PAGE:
LAKERS VS. ROCKETS GAME PREVIEW
By KATE HEDLIN
While so much attention during the NBA offseason was focused on the happenings in South Beach, Kobe Bryant and the Los Angeles Lakers were preparing to make a run for their third straight title in what could be the final season for coach Phil Jackson.
Bryant, Jackson and the Lakers will watch as the franchise's 16th championship banner is raised Tuesday night before taking on Yao Ming and the Houston Rockets in the season opener.
Despite being the defending champions, the Lakers (57-25) spent most of the summer overshadowed in terms of media and fan attention by the decisions of free agents LeBron James and Chris Bosh to join Dwyane Wade with Miami.
While the Heat's moves were aimed at challenging Bryant and the Lakers, Los Angeles doesn't seem concerned.
"We're confident in ourselves," said Bryant, who averaged 27.0 points during the regular season and earned finals MVP honors for the second straight year. "I'm not a guy, and we're not a team, that worries about what other people are doing."
Bryant and the Lakers have good reason to be upbeat. They return nine players from their championship team, which defeated the Boston Celtics in seven games, while adding free agents Matt Barnes, Steve Blake and Theo Ratliff.
"This team is still a juggernaut," forward Lamar Odom said. "We have so many people that can do it inside and out. No matter who's the first, second or third option, we're still one of the best offensive teams in the league."
Coaching Los Angeles' roster, which features an NBA-high payroll around $95 million, will be the 64-year-old Jackson, who put off retirement for at least another season.
The 11-time NBA champion coach has a .705 regular-season winning percentage, a record 225 postseason victories and two more titles than former Celtics coach Red Auerbach. While health issues caused him to consider retirement after last season, Jackson returned despite a pay cut.
The chance to win three consecutive titles for the fourth time enticed Jackson, while the responsibility of being defending champs caused several players to make key offseason decisions.
Pau Gasol skipped summer duties with the Spanish national team while Bryant and center Andrew Bynum each underwent knee surgery. Bynum will be sidelined for at least another month, with Odom starting in his place.
Bryant had his right knee surgically repaired, but chose not to undergo surgery on his right index finger after he fractured it last December. Although the finger still bothers Bryant, the recovery time would have taken longer than he wanted.
Bryant played through the injury last season, but at times struggled with his shot. He shot 45.6 percent during the regular season - his worst in four seasons - and 40.5 percent in the finals.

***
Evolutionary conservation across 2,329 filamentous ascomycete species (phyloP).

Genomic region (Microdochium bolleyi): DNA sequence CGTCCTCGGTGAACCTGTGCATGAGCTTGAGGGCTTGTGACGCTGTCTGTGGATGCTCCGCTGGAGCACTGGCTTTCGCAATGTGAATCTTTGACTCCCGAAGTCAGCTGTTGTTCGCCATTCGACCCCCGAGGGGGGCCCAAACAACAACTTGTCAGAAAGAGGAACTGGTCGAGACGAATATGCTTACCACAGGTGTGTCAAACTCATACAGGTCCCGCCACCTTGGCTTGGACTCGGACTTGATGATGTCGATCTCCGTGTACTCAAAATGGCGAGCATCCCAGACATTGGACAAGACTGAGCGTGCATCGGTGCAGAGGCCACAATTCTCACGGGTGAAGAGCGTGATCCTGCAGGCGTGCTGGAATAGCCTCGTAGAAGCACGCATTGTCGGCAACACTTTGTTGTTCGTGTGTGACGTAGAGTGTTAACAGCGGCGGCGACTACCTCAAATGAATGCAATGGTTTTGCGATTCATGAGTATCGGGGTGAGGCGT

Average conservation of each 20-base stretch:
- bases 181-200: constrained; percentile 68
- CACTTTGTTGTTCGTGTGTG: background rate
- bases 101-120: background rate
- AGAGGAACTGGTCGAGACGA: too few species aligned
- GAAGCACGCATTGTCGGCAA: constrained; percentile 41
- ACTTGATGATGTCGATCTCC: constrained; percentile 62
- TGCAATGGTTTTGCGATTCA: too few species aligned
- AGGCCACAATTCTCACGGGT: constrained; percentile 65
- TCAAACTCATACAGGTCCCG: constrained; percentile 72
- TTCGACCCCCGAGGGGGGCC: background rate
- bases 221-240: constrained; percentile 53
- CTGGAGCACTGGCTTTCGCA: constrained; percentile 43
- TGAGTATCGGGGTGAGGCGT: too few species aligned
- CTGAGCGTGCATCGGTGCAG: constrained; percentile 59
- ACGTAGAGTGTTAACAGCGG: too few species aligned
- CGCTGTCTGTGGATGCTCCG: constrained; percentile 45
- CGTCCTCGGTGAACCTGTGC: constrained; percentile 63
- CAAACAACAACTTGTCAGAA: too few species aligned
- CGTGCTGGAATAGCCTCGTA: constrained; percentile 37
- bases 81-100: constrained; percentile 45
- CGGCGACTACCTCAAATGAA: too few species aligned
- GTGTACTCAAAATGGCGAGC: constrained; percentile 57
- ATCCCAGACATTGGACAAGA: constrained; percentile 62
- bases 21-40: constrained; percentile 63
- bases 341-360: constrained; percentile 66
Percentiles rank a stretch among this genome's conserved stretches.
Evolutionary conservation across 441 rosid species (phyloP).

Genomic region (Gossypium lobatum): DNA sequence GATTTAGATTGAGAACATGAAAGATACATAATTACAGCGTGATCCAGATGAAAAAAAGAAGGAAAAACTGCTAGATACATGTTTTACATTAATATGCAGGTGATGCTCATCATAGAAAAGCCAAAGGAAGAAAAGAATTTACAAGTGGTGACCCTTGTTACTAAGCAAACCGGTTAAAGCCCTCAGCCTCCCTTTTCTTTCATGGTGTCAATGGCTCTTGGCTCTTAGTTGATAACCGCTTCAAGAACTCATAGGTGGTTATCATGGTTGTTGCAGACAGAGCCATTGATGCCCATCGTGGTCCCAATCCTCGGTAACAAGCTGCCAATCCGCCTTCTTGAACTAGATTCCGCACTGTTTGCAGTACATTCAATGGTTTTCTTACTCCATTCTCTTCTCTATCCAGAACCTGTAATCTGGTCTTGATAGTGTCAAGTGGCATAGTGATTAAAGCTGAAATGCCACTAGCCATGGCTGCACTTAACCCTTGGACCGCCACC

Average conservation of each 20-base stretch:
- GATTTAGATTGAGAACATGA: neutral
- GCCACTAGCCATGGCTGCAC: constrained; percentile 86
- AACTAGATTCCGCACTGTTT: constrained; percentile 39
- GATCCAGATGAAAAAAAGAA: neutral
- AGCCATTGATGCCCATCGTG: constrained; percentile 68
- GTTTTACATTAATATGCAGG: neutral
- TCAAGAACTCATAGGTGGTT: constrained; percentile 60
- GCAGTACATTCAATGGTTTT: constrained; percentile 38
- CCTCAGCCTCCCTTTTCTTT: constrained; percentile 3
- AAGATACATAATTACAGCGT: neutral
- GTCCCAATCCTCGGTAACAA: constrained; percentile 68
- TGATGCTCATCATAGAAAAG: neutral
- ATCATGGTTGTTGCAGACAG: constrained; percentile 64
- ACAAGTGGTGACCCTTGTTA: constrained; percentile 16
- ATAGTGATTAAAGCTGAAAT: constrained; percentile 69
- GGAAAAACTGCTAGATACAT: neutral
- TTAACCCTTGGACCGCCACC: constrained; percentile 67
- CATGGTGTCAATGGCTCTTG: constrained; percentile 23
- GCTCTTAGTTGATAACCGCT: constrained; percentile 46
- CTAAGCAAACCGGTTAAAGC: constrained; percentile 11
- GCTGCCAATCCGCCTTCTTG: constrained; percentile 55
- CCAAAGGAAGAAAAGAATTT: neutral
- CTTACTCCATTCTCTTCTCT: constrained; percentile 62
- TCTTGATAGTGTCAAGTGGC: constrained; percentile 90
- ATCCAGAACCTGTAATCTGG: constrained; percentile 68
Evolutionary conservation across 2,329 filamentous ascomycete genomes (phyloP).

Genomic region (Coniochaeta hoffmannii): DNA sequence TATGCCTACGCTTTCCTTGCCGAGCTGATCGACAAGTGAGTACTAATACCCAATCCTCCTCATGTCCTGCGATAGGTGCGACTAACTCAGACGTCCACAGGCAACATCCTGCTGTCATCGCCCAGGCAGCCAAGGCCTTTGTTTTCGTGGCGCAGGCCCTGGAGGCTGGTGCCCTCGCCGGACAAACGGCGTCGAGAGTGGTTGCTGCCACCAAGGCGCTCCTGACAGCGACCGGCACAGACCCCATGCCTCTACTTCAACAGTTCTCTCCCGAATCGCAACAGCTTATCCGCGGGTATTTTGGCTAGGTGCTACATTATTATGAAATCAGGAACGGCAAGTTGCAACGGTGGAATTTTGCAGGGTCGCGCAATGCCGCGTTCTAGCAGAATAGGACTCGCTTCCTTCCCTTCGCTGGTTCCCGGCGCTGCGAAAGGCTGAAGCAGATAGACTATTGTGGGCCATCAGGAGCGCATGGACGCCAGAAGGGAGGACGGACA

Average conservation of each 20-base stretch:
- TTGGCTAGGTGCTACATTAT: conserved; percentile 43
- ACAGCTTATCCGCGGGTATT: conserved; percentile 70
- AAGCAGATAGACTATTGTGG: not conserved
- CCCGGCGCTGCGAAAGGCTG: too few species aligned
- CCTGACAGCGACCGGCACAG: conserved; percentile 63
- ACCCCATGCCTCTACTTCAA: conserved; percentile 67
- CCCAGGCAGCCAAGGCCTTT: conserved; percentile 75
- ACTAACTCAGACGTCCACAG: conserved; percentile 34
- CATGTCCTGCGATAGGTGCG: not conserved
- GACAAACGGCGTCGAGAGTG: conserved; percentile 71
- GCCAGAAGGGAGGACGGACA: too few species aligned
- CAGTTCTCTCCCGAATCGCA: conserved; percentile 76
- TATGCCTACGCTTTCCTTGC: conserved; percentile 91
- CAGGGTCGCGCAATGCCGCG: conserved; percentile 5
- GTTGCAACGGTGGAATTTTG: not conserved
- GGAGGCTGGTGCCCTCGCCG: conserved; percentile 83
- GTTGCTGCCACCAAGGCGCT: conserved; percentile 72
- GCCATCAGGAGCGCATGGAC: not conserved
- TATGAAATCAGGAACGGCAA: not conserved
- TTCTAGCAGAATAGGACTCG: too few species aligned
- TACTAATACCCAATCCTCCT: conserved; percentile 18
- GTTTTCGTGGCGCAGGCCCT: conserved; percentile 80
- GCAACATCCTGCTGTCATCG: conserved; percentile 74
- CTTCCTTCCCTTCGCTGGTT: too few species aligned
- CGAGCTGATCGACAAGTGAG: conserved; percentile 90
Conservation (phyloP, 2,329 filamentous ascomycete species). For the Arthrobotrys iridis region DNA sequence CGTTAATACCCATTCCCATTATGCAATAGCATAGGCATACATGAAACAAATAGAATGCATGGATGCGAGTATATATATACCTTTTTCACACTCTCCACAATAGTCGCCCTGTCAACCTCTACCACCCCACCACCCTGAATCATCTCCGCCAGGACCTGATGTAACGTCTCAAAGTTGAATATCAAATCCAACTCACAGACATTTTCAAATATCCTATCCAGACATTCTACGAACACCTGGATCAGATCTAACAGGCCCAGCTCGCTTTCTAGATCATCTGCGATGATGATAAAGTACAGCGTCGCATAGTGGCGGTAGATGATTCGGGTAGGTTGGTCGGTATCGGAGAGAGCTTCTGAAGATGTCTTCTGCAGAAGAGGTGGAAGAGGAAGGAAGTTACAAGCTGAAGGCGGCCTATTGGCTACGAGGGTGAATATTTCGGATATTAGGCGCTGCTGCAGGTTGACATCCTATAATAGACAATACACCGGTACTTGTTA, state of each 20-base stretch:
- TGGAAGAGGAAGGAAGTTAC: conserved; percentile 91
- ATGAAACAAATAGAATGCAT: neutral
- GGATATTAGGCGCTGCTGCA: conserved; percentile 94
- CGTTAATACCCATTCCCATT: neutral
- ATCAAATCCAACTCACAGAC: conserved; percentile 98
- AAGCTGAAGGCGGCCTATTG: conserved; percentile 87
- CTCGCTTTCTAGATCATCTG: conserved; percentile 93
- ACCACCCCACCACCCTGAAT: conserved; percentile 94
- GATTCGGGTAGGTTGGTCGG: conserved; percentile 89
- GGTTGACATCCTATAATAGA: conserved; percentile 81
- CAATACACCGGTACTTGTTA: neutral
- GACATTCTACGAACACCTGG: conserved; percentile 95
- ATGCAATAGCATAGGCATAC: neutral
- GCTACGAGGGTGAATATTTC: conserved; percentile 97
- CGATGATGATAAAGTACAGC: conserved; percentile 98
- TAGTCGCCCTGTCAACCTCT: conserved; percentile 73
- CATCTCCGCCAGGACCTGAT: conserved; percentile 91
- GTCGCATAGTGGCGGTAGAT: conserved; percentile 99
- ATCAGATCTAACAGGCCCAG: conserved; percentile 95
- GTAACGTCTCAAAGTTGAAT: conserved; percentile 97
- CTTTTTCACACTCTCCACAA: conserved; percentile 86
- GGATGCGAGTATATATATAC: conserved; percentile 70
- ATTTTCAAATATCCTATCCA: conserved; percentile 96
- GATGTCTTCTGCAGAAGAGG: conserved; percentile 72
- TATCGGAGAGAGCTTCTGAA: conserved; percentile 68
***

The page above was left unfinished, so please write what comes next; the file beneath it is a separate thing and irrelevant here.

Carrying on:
Jackson is likely to limit Bryant's minutes early on. He averaged almost 39 minutes per game last season, seventh in the NBA.
"I'm not as concerned about his shot as him just having the overall ability to have the energy he wants to play with," Jackson said. "His shot will come as soon as he gets that. He's the best caretaker of his own health I've ever seen. ... I think he just needs to play some ball, and he'll be fine."
One of the teams looking to challenge the Lakers in the West is Houston, which was busy after going 42-40 last season while missing the playoffs for the first time in four years.
The absence of Yao was a major factor, but the seven-time All-Star center appears set for his first action since May 8, 2009, when he broke his foot in the Rockets' loss to the Lakers in Game 3 of the Western Conference semifinals.
"I am very excited," Yao said. "I am just looking forward to playing a great season. I think I can count on my foot now."
The 7-foot-6 Yao, however, has missed time over the last four seasons due to leg and foot injuries, and concerns remain about how healthy he is. Coach Rick Adelman said he will limit Yao's minutes to no more than 24 per game.
"I'm just going to have to take the stance that I want to bring him along as he feels comfortable, and how it fits into our team," Adelman said. "It's got to be something that's positive for him.
"That's a long answer to say, I don't know how it's going to work out."
It should help that Yao, who has averaged 19.1 points and 9.3 rebounds in seven seasons, isn't expected to do it all. Aaron Brooks, the NBA's most improved player last season, is hoping for another big season after averaging 19.6 points and 5.3 assists, and Luis Scola is back after averaging 16.2 points and 8.6 rebounds.
The Rockets re-signed reserve point guard Kyle Lowry to join Brooks in the backcourt and acquired 7-foot Brad Miller to back up Yao.
Houston remains in transition after trading away Tracy McGrady and acquiring Kevin Martin, Jordan Hill and Jared Jeffries on Feb. 18. The Rockets also dealt swingman Trevor Ariza and added guard Courtney Lee during the summer.
Adelman hopes the increased depth will help. Only three Rockets players saw action in all 82 games last season and 13 other players missed a total of 208 games to injuries.
"I like our depth all the way through," Adelman said. "I don't think anybody should have to play 40 minutes. ... We have quality guys coming off the bench."
The Lakers won three of four against the Rockets last season, although they lost 101-91 at home Nov. 15.
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